I found myself talking to her about how it feels to receive a nice card in the mail, or when someone sends you a little something just because they appreciate you. Her Mimi and her Papa send her lots of little stuff from the East cost throughout the year, and it always makes her day when she gets mail, so she really took to this explanation. She immediately went into planning mode, naming everyone who could use a little a little “Valentine cheer” (as she put it).
But curiosity got the best of me, so I did check with the smart people at Wikipedia for a quick history lesson on the origin of St. Valentine’s Day. It was first established in 500 A.D. by Pope Gelasius I, and was named after one or more early Christian martyrs named Valentine. It was later deleted from the Roman calendar by Pope Paul VI; although it’s religious observance is still permitted. Valentine’s Day first became associated with romantic love in the High Middle Ages. Today we often mark the day with cards, flowers, and/or chocolates. The advertising starts before the Christmas decorations are down, and the greeting card industry in particular appreciates our love of sending one another a little love via snail mail.
My husband has a strange job that really doesn’t account for holidays or allow for dinners during the week, so I can’t really remember the last time we actually celebrated Valentine’s Day. Last year he was on tour and happened to be in Connecticut when Cupid struck, so he actually ended up seeing my mom on Valentine’s Day! Even though we rarely do the Valentine’s Day dinner thing, I still really like the idea of a day when we all show a little extra love and appreciation for one another. Life is busy, it’s nice to slow down and bake some heart shaped cookies and glue some glitter to a card.
Two of the things that I really appreciate about my mom are her love of holidays and her love of sending cards. My mom likes to celebrate everything (which I’m thinking might be genetic, based on my daughter’s love of “celebrations”). If I had to pick one, I would say that Christmas is probably her favorite holiday, but Valentine’s Day and the Fourth of July would be tied for second. Judging by the amount of singing animals dressed in different holiday outfits in my house, you could say that she falls right into the target audience for Hallmark and just can’t pass a holiday display without stocking up. But I honestly think that what she really likes is getting people together to celebrate, and spreading holiday cheer through the mail for those who can’t make it. She is definitely a grandmother; she sends everything that she never wanted in her own house. And she truly can’t wait for the phone call to hear how psyched the kids are about the singing chickens (by the way, those chickens have been celebrating Easter around here all year long!) and oversized chocolate lollipops.
I remember our Valentine’s Day celebrations growing up. We would arrive to the breakfast table to find a card and a small present for each of us (except the year that we got plane tickets to Disney World…that was BIG). While most of my friends’ families didn’t really celebrate Valentine’s Day as a family, I believe it helped us to appreciate one another. For years, my brother and I never worried about having an actual Valentine, because we always sent a funny one to each other. I would love for my kids to grow up knowing that they will always get a little “Valentine cheer” from one another, no matter where life takes them.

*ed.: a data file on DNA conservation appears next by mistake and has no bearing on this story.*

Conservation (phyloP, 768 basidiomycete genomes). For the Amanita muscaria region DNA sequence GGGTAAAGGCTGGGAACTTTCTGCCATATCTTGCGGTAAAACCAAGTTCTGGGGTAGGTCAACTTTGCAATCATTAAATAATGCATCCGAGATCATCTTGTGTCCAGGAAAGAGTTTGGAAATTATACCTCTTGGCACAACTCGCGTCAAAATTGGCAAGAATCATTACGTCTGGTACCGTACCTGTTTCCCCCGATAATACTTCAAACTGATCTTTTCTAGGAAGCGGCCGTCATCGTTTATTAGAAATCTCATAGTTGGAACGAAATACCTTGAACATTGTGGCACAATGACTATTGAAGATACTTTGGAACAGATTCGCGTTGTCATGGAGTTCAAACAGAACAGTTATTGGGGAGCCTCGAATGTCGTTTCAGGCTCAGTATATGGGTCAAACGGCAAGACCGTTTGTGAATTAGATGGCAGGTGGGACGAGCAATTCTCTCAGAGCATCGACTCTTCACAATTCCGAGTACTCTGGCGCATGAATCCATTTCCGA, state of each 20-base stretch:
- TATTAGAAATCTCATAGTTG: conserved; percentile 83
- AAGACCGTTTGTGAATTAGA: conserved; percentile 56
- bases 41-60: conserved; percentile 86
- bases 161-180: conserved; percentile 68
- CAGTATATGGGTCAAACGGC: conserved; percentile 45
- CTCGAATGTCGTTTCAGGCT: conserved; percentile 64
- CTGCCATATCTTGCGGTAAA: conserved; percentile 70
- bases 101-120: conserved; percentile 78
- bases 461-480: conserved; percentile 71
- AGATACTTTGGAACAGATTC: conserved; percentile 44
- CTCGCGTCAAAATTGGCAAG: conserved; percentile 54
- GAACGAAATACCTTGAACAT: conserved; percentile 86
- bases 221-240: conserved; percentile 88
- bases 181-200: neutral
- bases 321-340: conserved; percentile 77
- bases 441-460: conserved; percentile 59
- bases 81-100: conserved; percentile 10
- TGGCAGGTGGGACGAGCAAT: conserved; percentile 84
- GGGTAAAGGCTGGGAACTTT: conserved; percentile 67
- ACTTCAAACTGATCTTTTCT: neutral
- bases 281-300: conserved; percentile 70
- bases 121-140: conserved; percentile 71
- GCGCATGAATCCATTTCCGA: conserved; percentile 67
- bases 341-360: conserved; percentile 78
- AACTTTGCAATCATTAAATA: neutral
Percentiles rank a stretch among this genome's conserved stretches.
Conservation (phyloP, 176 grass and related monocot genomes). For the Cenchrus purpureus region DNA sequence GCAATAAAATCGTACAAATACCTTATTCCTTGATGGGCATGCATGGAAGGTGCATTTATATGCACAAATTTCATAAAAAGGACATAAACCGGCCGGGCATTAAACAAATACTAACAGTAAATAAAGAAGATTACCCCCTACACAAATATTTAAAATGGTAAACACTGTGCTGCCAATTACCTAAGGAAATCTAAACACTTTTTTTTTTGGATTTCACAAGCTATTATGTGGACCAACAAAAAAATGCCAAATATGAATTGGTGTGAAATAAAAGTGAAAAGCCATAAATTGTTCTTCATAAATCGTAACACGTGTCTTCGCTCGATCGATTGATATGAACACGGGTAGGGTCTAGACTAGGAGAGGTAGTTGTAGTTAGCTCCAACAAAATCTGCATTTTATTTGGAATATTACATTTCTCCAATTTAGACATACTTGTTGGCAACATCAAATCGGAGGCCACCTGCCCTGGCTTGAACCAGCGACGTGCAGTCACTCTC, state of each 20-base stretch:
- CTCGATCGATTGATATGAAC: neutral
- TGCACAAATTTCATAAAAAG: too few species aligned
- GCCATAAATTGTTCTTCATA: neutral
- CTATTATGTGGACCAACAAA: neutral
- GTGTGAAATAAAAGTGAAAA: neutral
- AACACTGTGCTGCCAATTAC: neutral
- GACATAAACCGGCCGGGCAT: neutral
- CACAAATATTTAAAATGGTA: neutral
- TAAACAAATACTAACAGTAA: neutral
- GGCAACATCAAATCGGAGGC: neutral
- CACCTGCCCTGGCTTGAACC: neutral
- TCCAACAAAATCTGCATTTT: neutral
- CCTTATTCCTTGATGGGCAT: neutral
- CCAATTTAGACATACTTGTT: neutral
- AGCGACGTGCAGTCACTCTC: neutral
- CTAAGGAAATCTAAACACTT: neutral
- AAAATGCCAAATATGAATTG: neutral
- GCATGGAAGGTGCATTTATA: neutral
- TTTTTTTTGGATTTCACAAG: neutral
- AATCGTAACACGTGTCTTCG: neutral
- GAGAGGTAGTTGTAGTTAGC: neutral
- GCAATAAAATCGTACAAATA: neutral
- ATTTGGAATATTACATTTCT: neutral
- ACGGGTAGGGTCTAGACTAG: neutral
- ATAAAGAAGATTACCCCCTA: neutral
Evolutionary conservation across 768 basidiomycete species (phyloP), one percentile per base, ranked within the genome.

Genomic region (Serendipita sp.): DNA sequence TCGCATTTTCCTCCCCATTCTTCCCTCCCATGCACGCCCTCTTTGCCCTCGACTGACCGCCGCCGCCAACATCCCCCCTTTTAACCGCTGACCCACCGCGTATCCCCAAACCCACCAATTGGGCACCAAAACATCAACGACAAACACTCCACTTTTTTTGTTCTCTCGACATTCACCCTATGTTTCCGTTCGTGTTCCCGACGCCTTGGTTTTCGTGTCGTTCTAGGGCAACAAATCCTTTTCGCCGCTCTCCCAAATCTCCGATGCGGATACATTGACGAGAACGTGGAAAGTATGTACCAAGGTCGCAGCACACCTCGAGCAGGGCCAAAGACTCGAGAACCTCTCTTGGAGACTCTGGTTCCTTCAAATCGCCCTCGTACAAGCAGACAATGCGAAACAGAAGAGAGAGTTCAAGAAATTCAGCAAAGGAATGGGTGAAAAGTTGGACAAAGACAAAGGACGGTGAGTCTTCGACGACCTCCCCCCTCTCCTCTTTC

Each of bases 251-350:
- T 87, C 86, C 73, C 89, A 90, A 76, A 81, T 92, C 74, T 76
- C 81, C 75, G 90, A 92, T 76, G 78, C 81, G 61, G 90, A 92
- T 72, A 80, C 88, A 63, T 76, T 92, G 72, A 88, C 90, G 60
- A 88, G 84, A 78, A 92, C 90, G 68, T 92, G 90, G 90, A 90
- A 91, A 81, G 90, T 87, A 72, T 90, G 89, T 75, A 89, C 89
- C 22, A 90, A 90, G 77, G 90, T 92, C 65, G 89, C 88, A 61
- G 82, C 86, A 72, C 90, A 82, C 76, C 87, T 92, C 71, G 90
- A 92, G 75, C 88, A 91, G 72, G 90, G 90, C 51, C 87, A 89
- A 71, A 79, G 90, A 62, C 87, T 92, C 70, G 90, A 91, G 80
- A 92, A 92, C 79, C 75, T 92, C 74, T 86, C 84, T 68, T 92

I listened in as my husband helped my daughter start making her Valentines this morning. He stood back and offered to help if she needed it, but she knew what she was doing. Each one has a very specific design, and she clearly stated the recipient of each one as she made them. We could see the excitement I her eyes as she worked.
I often hear people lamenting February 14th. It seems the cool thing to do is to say, “Valentine’s Day is just a Hallmark holiday”. In some respects, I guess this is true. What started out as a day to commemorate a couple of Christian martyrs later morphed into a celebration of romantic love via hand written cards. Today the greeting card industry takes most of the credit, and the makers of E-cards make up the slack for those who forget to buy the cards on time. But at it’s core (when you strip away the endless advertising and singing bears), isn’t it just a day to show a little extra appreciation to your loved ones? I struggle to find the negative in that.
In fact, I’m really excited for it. The heart shaped cookie cutters are clean and ready for use next weekend. The small gifts have been purchased and the cards headed for the East coast are ready for mailing (much like my mom, I love the idea of brightening someone’s day with a simple card in the mail). I love my husband and my kids more than I can even describe, and I certainly don’t need a special day to tell them that (like my daughter said, we say it every day), but I look forward to our little Valentine love fest before my daughter heads off to preschool and my husband disappears into the studio. If there’s a reason to celebrate, why not do it?
And I can’t wait to see what the kids create for me…while they are constantly making pictures and other creations, the “secret surprises” are always much appreciated.
I feel good about taking a day to teach my kids to slow down and appreciate one another. They already have a great little bond forming, and I truly hope that they will remain best buddies throughout their lives. The world can be an overwhelming place, I like the idea of focusing on family every chance I get.
What do you think? Is Valentine’s Day just another Hallmark take-over or is it really a chance to share the love?